Lee KW, Kim SB, Lee JH, Lee SJ, Kim JW.   Effect of Robot-Assisted Game Training on Upper Extremity Function in Stroke Patients.   Ann Rehabil Med. 2017 Aug;41(4):539-546.

Polli, A., Moseley, G. L., Gioia, E., Beames, T., Baba, A., Agostini, M., … Turolla, A. (2017). Graded motor imagery for patients with stroke: a non-randomized controlled trial of a new approach. European Journal of Physical and Rehabilitation Medicine, 53(1), 14–23.



New Members to the bestPT Network!


Each new member benefits from and contributes to our network strength.

Let’s welcome bestPT Billing’s newest members!

Ehrum Khan   
PT Max, Philadelphia, PA 
Alicia Molloy
Jesslyn Scholl
Morgan Helser
Joshua Castro
PT Max, Philadelphia, PA
Katelyn Smitherman

Everyone Benefits from bestPT’s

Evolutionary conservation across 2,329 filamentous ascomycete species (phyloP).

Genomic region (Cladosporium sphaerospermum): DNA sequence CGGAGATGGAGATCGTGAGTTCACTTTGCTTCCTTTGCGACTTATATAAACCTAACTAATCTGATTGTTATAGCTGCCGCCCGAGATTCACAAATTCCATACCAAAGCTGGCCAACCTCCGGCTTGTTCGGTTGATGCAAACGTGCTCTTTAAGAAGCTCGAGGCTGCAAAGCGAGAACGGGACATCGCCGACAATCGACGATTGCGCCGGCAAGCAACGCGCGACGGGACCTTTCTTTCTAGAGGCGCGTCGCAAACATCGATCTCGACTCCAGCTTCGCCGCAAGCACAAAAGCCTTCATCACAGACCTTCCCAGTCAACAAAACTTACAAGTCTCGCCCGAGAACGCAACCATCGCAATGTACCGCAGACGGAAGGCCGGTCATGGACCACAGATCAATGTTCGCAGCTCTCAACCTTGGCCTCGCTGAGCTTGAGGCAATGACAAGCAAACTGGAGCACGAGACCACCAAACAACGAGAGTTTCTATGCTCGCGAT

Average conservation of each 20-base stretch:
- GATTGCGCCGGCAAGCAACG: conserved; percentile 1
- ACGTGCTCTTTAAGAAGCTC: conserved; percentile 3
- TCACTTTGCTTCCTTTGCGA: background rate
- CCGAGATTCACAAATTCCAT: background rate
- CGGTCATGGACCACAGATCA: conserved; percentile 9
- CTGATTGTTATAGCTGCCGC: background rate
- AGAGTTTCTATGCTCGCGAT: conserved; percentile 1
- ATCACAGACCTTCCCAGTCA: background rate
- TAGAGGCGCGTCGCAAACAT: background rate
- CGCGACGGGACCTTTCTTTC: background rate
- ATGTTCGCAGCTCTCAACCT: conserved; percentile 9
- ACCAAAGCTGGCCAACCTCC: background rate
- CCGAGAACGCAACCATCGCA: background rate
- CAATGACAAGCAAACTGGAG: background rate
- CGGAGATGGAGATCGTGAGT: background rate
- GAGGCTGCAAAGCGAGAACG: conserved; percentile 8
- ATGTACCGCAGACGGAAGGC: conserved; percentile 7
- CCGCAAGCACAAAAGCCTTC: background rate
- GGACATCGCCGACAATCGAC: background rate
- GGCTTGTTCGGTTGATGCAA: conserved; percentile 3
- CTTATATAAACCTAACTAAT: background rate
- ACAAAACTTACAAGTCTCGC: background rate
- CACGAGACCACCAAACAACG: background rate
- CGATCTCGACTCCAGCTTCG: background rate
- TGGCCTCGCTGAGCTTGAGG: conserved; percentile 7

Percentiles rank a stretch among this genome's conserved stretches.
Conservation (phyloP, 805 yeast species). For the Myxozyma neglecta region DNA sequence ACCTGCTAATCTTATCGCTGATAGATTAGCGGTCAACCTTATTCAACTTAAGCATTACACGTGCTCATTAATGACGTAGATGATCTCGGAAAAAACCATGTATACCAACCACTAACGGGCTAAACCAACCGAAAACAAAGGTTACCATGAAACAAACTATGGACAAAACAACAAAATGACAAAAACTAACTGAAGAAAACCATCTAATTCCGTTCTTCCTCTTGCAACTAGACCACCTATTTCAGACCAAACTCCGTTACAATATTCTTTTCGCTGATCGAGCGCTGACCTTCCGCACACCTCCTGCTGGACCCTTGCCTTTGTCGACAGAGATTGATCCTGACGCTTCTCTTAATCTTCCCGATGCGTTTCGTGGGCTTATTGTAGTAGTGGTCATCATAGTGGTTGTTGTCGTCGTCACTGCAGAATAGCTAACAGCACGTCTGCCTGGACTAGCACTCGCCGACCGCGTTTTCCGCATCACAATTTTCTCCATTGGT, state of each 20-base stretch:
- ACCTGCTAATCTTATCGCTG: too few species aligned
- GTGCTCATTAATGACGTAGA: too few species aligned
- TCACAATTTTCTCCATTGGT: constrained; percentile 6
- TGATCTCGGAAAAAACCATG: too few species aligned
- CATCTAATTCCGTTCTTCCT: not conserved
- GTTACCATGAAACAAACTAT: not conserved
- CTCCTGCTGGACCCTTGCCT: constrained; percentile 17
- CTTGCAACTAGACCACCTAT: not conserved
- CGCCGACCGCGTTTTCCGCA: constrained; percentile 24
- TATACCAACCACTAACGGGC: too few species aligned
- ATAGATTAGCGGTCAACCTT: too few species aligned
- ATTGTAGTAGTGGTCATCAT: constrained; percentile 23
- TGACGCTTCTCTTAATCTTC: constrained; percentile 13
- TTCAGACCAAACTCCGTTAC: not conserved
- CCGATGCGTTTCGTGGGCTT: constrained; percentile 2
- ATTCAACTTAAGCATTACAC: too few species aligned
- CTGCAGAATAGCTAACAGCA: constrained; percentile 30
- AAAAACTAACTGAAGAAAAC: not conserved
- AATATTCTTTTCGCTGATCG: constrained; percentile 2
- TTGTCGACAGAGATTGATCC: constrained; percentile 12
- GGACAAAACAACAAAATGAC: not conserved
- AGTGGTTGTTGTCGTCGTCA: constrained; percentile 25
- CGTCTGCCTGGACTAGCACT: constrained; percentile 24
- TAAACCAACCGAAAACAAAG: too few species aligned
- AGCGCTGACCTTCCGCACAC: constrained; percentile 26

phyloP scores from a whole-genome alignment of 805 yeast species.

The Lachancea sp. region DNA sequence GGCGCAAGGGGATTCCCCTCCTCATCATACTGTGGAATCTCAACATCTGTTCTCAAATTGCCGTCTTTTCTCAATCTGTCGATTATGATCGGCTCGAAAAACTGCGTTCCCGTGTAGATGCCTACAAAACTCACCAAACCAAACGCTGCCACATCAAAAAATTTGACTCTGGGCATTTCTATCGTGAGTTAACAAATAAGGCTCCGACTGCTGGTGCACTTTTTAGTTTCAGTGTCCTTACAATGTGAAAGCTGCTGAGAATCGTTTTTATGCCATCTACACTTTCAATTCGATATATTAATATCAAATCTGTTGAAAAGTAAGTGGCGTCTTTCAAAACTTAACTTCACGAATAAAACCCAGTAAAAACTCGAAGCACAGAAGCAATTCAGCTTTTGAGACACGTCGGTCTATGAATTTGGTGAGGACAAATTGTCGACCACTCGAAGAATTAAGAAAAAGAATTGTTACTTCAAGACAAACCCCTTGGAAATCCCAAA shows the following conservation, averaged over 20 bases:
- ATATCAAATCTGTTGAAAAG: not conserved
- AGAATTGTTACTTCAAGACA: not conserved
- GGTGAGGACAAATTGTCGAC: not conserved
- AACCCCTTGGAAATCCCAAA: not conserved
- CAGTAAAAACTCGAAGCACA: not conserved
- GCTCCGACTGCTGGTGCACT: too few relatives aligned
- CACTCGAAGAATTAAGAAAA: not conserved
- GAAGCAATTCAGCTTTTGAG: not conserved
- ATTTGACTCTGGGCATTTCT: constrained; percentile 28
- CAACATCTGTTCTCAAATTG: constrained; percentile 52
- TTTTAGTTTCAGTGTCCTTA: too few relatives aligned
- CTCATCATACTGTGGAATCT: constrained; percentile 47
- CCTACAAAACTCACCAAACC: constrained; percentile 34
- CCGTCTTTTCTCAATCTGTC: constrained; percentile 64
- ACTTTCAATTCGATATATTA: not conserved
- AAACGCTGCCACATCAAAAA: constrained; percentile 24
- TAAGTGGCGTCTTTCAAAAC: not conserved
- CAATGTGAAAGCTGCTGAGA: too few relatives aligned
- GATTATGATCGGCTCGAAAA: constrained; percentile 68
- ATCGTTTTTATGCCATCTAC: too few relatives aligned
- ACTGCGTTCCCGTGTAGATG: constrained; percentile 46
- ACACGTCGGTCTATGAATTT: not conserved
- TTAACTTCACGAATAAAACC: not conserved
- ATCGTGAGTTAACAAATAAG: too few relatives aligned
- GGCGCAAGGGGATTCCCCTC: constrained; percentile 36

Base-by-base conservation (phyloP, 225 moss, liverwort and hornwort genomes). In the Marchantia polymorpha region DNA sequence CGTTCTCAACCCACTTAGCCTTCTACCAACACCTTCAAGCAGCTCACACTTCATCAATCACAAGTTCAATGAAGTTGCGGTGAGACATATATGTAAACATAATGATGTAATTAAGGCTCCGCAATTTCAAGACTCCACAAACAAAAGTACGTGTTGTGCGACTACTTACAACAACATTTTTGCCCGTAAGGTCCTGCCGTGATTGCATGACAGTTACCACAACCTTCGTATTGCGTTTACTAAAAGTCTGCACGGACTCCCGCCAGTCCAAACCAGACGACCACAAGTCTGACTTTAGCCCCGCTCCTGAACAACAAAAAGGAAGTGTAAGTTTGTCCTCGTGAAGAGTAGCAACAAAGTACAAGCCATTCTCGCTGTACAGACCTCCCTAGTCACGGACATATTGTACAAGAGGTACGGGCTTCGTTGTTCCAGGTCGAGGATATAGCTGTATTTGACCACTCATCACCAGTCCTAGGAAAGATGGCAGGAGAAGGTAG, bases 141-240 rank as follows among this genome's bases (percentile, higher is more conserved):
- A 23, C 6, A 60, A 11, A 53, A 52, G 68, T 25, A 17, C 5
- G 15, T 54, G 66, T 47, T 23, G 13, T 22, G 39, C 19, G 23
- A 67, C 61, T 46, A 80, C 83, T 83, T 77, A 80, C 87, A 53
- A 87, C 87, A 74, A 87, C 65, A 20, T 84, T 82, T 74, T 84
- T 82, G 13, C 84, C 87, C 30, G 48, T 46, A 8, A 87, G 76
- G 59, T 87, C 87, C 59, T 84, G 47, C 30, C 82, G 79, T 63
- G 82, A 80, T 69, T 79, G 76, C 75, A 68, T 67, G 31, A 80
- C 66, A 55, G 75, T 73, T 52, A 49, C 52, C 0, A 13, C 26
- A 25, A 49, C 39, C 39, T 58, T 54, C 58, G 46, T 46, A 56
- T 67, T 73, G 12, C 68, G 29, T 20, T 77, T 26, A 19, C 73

New Refer-A-Friend Program!

Looking at the landscape of physical therapy practice management, we see a playing field tipped to benefit the payers and hurt the provider. The relationship between payers and providers is adversarial, but billing networks offer solid strategies that allow providers to get back into–and win–the game.

The “network effect” allows a large number of unique providers to capitalize upon their strength in numbers.  Please help us strengthen that network.

If your friend schedules a demonstration of the system, we’ll send you a $25 Amazon gift card
For each friend that you refer that joins our network, we’ll credit you $50 each month the office is contracted with us through the first year!


Adapt to physical therapy health care changes easily by streamlining paperwork, documentation and billing

Physical therapy billing | health care changes“Because of our partnership with bestPT we are now able to focus more on patient care, more focus on growing our business, less focus on administration and billing and paperwork.”

-Kathleen Pegues, MS, OTR/L

Bit-By-Bit Therapeutic Riding Center

Pompano Beach, Florida  and Davie, Florida